After the event, the word went out regarding membership and a "Guidance Committee," there would be no formal titles. Everyone who had responded to the original call was in.

    So, which way? Is this club about representing BMW riders wrt motorcycling issues, technical/warranty support and community representation or is it weighted more toward socialization? How would leadership be determined? How would club decisions be made?

    Membership cards, newsetters, letters between leaders, the Anonymous book(let).... things were on the move!




    Quote Originally Posted by HSVPhil View Post
    The founders regaled us with some of their stories regarding the organization of various clubs into what became the BMW Motorcycle Owners Association [BMOA back then]. I'm sure Mr John Harper was introduced to John Hermann when he rode his R750 /5 to San Diego for a club coordination meeting.
    Phil - do you know when John Harper rode out to San Diego?

    I am dealing with relatively incomplete info, so anything you can add would help.

  4. #19
    Quote Originally Posted by Visian View Post
    ... to anyone who can identify these two beemer peeps. Hint: the G/S International Club and the Darien Gap. Additional hint: western NC.

    Last hint:


  5. #20

    The AMA was supportive, as well.

    As mentioned in a previous post, there was something of a coordinated effort to overturn the state of New Jersey's ban on motorcycles riding the Garden State Parkway, and the AMA was trying to align the efforts of clubs, in an effort to generate the biggest political bang.

    The image below shows one event that was part of this long-running effort, it's a little ahead of the story, but it's being shown because John Harmer and John Hermann are both in it. Ben Harroll is the AMA's "traveling Ambassador of good will."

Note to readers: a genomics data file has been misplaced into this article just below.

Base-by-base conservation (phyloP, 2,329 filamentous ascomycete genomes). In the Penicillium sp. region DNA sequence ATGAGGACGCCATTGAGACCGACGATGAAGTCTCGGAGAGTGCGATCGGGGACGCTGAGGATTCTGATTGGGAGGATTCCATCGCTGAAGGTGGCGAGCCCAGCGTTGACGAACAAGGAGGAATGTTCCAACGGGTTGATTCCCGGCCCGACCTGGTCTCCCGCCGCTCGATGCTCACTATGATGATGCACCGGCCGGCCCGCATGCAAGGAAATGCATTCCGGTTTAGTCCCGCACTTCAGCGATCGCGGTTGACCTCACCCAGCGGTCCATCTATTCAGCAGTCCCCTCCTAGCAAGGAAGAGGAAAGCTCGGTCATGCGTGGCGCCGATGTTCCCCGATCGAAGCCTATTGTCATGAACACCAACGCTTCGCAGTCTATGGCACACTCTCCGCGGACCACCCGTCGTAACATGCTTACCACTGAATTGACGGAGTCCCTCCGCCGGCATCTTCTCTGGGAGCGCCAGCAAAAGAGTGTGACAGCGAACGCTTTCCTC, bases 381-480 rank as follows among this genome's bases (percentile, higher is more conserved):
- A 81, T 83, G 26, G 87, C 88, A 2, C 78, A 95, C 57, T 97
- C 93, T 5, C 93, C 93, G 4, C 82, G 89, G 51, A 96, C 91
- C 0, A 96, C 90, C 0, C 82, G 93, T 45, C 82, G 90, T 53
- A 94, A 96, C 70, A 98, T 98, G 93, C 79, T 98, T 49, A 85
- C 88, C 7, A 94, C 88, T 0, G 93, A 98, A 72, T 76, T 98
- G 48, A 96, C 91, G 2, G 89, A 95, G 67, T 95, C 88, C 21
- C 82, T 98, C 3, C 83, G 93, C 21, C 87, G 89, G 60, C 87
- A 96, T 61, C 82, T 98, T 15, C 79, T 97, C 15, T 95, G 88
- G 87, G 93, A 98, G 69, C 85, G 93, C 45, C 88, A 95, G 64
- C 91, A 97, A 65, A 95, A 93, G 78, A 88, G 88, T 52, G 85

6. #21

    OK, maybe there are just a bunch of n00bs here!



    On the right is Turkey Tom and on the left is Ed Culberson.

    They're at Tom's High Country Motorcycle Camp in western NC and the event is a meeting of the first dual-sport BMW motorrad club in the USA: The GS International. (I was the newsletter editor )

    "From the end of the highway to the international byways, the GS experience is a way of life" - GS International's slogan. Tom was the club's founder and totally understood the then-new "G/S thing."

    Ed Culberson rode his G/SPD, named "Amigo", the entire length of the Pan American Highway and wrote a book about the experience: Obsessions Die Hard. I have an autographed copy, Ed was selling them off the back of his motorcycle (they were in the orange box in the pic below) at my first MOA rally in Duquoin, IL. Ed was a Space Coaster (early BMW motorrad local club) and iirc, so was Tom.



    Last edited by Visian; 11-04-2021 at 05:31 PM. Reason: Added link to Ed's book.

  7. #22
    Registered User Ed_Jorgensen's Avatar
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    Amigo

    Ed Culberson's Amigo in my garage being prepped for Barber.

    Photo-4.jpg
    Ed Jorgensen
    MOA# 19152
    Florida's Space Coast
    2016 G650GS, Aprilia Scarabeo 50 2T

  8. #23